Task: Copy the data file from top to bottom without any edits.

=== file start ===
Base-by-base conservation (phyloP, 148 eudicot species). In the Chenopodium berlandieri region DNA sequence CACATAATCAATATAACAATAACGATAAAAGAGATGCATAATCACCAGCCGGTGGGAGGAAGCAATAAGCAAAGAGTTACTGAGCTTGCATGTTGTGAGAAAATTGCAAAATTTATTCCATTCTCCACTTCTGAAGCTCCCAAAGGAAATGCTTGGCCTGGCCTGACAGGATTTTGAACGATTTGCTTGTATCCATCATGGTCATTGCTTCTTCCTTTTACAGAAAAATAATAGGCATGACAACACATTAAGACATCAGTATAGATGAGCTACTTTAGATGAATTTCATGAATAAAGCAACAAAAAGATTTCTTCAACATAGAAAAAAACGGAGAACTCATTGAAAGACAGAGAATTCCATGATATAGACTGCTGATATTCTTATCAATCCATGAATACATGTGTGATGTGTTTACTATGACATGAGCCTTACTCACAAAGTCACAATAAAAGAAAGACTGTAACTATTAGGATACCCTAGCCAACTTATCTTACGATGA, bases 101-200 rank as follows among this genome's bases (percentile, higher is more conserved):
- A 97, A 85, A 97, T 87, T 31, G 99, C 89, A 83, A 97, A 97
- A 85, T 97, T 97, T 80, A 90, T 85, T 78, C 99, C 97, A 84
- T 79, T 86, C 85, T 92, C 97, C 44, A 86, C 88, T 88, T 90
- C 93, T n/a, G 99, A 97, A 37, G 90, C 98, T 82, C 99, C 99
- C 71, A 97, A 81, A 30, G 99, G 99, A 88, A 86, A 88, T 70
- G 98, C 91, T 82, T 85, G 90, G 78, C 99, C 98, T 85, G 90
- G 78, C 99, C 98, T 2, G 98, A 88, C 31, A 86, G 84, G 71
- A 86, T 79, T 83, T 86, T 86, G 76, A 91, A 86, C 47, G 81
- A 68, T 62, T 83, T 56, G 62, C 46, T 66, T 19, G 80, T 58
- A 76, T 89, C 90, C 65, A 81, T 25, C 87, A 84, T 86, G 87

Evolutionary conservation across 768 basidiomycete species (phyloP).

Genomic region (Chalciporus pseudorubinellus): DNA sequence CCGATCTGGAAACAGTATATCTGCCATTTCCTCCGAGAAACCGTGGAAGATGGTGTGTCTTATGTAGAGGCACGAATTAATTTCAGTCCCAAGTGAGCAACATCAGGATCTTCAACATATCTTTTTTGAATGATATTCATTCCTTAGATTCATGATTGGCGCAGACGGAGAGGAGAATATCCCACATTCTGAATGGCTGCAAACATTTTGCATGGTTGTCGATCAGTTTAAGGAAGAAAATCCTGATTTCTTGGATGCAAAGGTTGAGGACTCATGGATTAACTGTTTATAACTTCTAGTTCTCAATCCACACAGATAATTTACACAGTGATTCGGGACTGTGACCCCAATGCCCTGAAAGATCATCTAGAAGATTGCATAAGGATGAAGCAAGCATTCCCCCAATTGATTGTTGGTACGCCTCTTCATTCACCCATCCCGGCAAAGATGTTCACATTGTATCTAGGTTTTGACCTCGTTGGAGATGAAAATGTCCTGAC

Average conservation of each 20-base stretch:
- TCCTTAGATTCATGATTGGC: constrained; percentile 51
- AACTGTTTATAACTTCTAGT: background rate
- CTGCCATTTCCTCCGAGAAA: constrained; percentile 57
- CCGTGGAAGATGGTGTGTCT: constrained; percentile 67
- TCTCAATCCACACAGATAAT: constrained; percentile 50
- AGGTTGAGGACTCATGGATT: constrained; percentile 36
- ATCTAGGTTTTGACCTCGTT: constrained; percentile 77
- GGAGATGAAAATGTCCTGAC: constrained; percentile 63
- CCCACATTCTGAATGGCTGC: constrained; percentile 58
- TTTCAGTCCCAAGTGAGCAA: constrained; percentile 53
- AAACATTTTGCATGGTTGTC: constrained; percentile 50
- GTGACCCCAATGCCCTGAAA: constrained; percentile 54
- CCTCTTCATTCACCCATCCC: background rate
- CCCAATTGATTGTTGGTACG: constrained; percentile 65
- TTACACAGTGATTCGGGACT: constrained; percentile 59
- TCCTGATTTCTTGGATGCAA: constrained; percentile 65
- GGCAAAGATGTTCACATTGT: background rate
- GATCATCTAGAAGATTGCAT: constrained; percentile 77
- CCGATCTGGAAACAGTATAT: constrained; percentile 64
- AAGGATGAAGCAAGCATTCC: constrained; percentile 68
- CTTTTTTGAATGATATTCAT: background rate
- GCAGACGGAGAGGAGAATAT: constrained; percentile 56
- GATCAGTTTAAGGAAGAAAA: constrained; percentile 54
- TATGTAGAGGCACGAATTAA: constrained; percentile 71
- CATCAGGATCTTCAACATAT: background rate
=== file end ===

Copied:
Base-by-base conservation (phyloP, 148 eudicot species). In the Chenopodium berlandieri region DNA sequence CACATAATCAATATAACAATAACGATAAAAGAGATGCATAATCACCAGCCGGTGGGAGGAAGCAATAAGCAAAGAGTTACTGAGCTTGCATGTTGTGAGAAAATTGCAAAATTTATTCCATTCTCCACTTCTGAAGCTCCCAAAGGAAATGCTTGGCCTGGCCTGACAGGATTTTGAACGATTTGCTTGTATCCATCATGGTCATTGCTTCTTCCTTTTACAGAAAAATAATAGGCATGACAACACATTAAGACATCAGTATAGATGAGCTACTTTAGATGAATTTCATGAATAAAGCAACAAAAAGATTTCTTCAACATAGAAAAAAACGGAGAACTCATTGAAAGACAGAGAATTCCATGATATAGACTGCTGATATTCTTATCAATCCATGAATACATGTGTGATGTGTTTACTATGACATGAGCCTTACTCACAAAGTCACAATAAAAGAAAGACTGTAACTATTAGGATACCCTAGCCAACTTATCTTACGATGA, bases 101-200 rank as follows among this genome's bases (percentile, higher is more conserved):
- A 97, A 85, A 97, T 87, T 31, G 99, C 89, A 83, A 97, A 97
- A 85, T 97, T 97, T 80, A 90, T 85, T 78, C 99, C 97, A 84
- T 79, T 86, C 85, T 92, C 97, C 44, A 86, C 88, T 88, T 90
- C 93, T n/a, G 99, A 97, A 37, G 90, C 98, T 82, C 99, C 99
- C 71, A 97, A 81, A 30, G 99, G 99, A 88, A 86, A 88, T 70
- G 98, C 91, T 82, T 85, G 90, G 78, C 99, C 98, T 85, G 90
- G 78, C 99, C 98, T 2, G 98, A 88, C 31, A 86, G 84, G 71
- A 86, T 79, T 83, T 86, T 86, G 76, A 91, A 86, C 47, G 81
- A 68, T 62, T 83, T 56, G 62, C 46, T 66, T 19, G 80, T 58
- A 76, T 89, C 90, C 65, A 81, T 25, C 87, A 84, T 86, G 87

Evolutionary conservation across 768 basidiomycete species (phyloP).

Genomic region (Chalciporus pseudorubinellus): DNA sequence CCGATCTGGAAACAGTATATCTGCCATTTCCTCCGAGAAACCGTGGAAGATGGTGTGTCTTATGTAGAGGCACGAATTAATTTCAGTCCCAAGTGAGCAACATCAGGATCTTCAACATATCTTTTTTGAATGATATTCATTCCTTAGATTCATGATTGGCGCAGACGGAGAGGAGAATATCCCACATTCTGAATGGCTGCAAACATTTTGCATGGTTGTCGATCAGTTTAAGGAAGAAAATCCTGATTTCTTGGATGCAAAGGTTGAGGACTCATGGATTAACTGTTTATAACTTCTAGTTCTCAATCCACACAGATAATTTACACAGTGATTCGGGACTGTGACCCCAATGCCCTGAAAGATCATCTAGAAGATTGCATAAGGATGAAGCAAGCATTCCCCCAATTGATTGTTGGTACGCCTCTTCATTCACCCATCCCGGCAAAGATGTTCACATTGTATCTAGGTTTTGACCTCGTTGGAGATGAAAATGTCCTGAC

Average conservation of each 20-base stretch:
- TCCTTAGATTCATGATTGGC: constrained; percentile 51
- AACTGTTTATAACTTCTAGT: background rate
- CTGCCATTTCCTCCGAGAAA: constrained; percentile 57
- CCGTGGAAGATGGTGTGTCT: constrained; percentile 67
- TCTCAATCCACACAGATAAT: constrained; percentile 50
- AGGTTGAGGACTCATGGATT: constrained; percentile 36
- ATCTAGGTTTTGACCTCGTT: constrained; percentile 77
- GGAGATGAAAATGTCCTGAC: constrained; percentile 63
- CCCACATTCTGAATGGCTGC: constrained; percentile 58
- TTTCAGTCCCAAGTGAGCAA: constrained; percentile 53
- AAACATTTTGCATGGTTGTC: constrained; percentile 50
- GTGACCCCAATGCCCTGAAA: constrained; percentile 54
- CCTCTTCATTCACCCATCCC: background rate
- CCCAATTGATTGTTGGTACG: constrained; percentile 65
- TTACACAGTGATTCGGGACT: constrained; percentile 59
- TCCTGATTTCTTGGATGCAA: constrained; percentile 65
- GGCAAAGATGTTCACATTGT: background rate
- GATCATCTAGAAGATTGCAT: constrained; percentile 77
- CCGATCTGGAAACAGTATAT: constrained; percentile 64
- AAGGATGAAGCAAGCATTCC: constrained; percentile 68
- CTTTTTTGAATGATATTCAT: background rate
- GCAGACGGAGAGGAGAATAT: constrained; percentile 56
- GATCAGTTTAAGGAAGAAAA: constrained; percentile 54
- TATGTAGAGGCACGAATTAA: constrained; percentile 71
- CATCAGGATCTTCAACATAT: background rate